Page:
In response the RCGP has launched the free-access perinatal mental health toolkit for family doctors and other healthcare professionals, as a go-to collation of resources that could support them to deliver the care their patients with perinatal mental health need.
There is a variety of resources to offer patients from information leaflets, links to supporting charities and social media peer support groups amongst many others. Health professionals may face additional challenges in seeking help for perinatal mental health problems and there a specific section of the Toolkit to address this need.
One resource is a tool developed by the RCGP designed to make the NICE guidelines on antenatal and postnatal mental health more accessible and focussed for GPs. It is presented in the form of ten questions to help GPs identify the crucial, but often hidden, signs of perinatal mental health issues in their patients as early as possible to enable them to discuss support and treatment with the woman.
The tool is based on and designed to be used alongside NICE guidelines, and has been approved by NICE. It also aims to reduce variation in the care of women with perinatal mental health problems, many of whom face a ‘postcode lottery’ in trying to access specialist referral and follow-up services.
Dr Judy Shakespeare, Clinical Champion for Perinatal Mental Health at the RCGP, said:
“While our attitudes to mental health issues seem to be improving as a society, a terrible stigma still surrounds mothers with mental health problems, not least from the women themselves who think they are being judged as ‘bad’ mothers or are frightened that their child will be taken away if they open up about how they are feeling. We hope that this toolkit will prove a useful for GPs, especially in broaching what can be difficult conversations around mental health. In the wider scheme of things there is a real economic case for investing in specialist perinatal services, which across the country are patchy at best.”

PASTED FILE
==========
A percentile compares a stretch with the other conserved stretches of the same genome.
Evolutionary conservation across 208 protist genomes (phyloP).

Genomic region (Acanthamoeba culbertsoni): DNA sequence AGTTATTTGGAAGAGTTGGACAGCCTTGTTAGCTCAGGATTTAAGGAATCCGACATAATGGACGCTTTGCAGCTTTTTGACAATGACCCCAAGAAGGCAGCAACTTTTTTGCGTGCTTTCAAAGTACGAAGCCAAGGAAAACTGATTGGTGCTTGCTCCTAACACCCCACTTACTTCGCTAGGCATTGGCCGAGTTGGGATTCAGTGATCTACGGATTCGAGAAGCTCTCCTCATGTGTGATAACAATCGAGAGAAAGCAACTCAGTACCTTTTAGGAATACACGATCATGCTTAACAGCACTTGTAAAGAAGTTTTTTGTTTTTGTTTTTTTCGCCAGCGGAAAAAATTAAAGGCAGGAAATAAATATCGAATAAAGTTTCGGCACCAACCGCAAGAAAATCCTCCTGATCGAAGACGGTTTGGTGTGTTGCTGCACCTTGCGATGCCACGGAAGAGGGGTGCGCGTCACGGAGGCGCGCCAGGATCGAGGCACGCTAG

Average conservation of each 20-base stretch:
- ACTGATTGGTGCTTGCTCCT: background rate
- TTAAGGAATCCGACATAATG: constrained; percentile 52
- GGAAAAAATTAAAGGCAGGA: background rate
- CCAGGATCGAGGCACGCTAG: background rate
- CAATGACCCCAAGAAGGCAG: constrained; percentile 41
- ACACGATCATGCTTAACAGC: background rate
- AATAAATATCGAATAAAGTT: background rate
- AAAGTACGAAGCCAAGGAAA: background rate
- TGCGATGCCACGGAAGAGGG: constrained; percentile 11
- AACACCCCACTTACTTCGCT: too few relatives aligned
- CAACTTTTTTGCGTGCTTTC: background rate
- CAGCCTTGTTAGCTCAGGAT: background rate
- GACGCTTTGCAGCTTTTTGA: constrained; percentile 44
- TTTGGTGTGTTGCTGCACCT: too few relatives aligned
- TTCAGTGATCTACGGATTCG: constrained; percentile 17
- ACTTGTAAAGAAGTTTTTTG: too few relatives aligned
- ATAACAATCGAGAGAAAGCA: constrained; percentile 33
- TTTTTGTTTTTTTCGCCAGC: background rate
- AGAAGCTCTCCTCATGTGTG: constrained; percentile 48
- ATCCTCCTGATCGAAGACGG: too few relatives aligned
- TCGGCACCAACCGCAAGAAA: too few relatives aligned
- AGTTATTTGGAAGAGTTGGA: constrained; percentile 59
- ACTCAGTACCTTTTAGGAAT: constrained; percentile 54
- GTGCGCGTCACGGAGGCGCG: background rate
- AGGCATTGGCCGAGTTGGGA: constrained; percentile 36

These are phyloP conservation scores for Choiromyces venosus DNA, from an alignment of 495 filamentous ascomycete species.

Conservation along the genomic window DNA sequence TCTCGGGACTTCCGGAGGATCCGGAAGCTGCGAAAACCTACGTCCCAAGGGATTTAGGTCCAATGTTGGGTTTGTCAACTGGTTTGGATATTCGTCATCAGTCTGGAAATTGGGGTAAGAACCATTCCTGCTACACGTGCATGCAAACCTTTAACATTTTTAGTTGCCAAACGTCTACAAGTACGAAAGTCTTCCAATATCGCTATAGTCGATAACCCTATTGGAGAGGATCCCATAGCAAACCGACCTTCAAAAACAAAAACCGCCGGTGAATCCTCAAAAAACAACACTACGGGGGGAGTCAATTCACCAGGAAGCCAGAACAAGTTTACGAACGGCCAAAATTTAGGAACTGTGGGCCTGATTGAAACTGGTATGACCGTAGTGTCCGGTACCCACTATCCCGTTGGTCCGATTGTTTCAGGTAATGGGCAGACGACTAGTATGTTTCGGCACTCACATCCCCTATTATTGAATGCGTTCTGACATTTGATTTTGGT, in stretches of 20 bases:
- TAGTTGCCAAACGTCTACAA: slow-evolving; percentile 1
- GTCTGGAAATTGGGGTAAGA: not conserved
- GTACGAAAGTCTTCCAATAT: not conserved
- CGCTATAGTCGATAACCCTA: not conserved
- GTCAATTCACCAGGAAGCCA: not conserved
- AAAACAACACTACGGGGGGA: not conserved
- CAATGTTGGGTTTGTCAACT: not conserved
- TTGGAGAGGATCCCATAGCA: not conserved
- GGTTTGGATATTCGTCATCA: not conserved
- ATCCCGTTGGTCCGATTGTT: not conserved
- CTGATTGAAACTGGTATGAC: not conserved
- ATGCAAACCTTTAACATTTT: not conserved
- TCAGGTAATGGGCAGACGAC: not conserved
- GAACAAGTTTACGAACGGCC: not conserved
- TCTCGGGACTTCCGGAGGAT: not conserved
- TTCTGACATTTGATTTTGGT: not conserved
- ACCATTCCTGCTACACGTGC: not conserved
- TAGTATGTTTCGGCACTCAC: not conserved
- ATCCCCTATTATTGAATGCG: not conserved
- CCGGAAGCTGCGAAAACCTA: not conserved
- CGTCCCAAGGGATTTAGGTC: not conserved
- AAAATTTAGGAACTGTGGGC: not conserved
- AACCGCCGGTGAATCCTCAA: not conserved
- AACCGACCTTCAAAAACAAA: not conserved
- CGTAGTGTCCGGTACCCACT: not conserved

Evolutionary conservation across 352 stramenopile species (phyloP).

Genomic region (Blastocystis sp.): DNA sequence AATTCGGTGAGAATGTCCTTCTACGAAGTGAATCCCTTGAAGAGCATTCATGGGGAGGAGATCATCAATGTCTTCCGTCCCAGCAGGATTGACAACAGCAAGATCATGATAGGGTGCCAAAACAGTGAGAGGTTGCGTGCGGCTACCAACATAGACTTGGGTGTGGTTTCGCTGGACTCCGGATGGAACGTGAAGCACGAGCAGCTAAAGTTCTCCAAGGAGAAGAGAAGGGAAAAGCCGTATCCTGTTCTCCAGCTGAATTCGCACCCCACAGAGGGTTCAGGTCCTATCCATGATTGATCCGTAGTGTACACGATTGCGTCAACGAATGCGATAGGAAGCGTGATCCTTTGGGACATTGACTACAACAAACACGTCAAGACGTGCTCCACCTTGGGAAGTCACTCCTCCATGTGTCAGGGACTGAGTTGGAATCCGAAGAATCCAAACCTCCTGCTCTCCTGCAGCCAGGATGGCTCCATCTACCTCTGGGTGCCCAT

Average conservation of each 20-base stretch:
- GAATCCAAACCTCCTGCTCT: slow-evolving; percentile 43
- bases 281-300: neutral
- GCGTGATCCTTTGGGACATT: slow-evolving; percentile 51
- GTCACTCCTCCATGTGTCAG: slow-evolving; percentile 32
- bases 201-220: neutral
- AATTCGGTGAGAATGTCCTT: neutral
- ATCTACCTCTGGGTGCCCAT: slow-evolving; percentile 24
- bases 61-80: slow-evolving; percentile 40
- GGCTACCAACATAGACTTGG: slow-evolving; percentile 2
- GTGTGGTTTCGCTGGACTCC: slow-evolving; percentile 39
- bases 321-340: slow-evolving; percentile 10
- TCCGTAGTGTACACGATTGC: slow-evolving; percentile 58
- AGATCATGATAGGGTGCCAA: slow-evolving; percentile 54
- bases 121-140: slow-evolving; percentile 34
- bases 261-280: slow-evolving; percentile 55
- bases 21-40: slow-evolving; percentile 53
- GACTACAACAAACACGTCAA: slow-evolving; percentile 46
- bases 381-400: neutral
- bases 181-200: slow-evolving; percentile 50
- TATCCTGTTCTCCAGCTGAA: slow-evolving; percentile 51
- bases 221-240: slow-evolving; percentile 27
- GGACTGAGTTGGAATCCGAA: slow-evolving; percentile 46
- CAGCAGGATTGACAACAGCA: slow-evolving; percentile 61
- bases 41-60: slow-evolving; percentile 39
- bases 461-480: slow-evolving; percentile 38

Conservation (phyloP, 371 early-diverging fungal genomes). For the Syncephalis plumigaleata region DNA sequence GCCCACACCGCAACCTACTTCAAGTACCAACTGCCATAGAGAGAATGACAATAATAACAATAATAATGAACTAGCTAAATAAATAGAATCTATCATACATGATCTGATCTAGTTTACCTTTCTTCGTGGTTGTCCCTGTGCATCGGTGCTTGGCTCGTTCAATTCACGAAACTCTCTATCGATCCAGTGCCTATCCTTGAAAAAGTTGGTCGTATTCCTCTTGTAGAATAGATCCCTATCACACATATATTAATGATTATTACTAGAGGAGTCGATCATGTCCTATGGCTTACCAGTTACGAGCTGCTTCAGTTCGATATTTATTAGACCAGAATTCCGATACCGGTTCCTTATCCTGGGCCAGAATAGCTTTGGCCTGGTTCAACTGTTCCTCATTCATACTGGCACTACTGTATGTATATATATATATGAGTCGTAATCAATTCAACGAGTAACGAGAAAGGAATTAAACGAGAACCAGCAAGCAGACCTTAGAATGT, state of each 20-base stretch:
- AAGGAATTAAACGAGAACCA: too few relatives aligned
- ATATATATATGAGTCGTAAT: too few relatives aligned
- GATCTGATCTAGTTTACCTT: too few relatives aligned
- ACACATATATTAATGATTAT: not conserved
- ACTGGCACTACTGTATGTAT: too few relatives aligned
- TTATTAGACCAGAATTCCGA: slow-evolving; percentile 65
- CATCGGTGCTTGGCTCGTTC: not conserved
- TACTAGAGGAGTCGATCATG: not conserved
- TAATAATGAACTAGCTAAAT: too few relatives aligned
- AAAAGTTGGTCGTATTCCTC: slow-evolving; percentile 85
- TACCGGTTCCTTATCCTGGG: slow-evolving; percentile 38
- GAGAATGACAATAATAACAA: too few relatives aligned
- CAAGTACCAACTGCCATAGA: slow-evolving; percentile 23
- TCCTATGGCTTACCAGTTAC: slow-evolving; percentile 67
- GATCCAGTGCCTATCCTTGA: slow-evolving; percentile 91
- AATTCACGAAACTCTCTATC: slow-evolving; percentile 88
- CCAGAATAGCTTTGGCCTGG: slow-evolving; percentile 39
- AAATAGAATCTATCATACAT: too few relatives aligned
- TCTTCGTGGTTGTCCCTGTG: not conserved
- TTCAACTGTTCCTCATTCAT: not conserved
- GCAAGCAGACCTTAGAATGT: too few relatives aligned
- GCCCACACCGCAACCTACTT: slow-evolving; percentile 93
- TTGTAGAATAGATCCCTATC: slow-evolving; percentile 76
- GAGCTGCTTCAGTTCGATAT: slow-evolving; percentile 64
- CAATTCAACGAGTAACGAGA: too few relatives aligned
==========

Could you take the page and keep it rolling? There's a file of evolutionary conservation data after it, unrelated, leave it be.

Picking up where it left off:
Dr Carrie Ladd, RCGP Clinical Fellow for Perinatal Mental Health, and lead on the PMH toolkit, said:
“I know from talking to GPs and patients in my practice, and via support groups on social media, that there is a real need for more to be done around perinatal mental health. There are lots of resources of varying quality out there, but they are scattered all over the place – this toolkit brings the best altogether, in an easily accessible format. It has been developed in consultation with women who have had perinatal mental health problems, and we hope it will give them the confidence to approach health professionals, and be better informed about their choices and what they should expect. We also recognise that GPs are under immense workload pressures at the moment – and the standard ten minute consultation is increasingly inadequate to properly deal with complex issues associated with perinatal mental health. We hope this collection of resources will enable GPs and other members of the primary care team to access information quickly and within the consultation so helping them offer the best possible care to their patients at this important time in their lives”
Dr Stephanie DeGiorgio, said:
“Mothers suffering with postnatal depression find it very hard to approach their GP. When I had it the first time, I was worried I was being silly and everyone found motherhood as hard as I did. I needed an understanding response when I finally disclosed how I felt. Even the smallest dismissive comment will put a mother off from opening up. It took me a long time. Knowing that these resources are available for GPs and healthcare professionals – and patients themselves – could make all the difference to a nervous mother who is worried that her children might be taken away or who hasn’t been able to ask for help anywhere else. Amongst other things, I hope it will help GPs feel more confident to ask about mental health during the postnatal check and to recognise perinatal mental health problems in mothers who are often trying hard to cover up their feelings.”
The Toolkit is available for all to see here –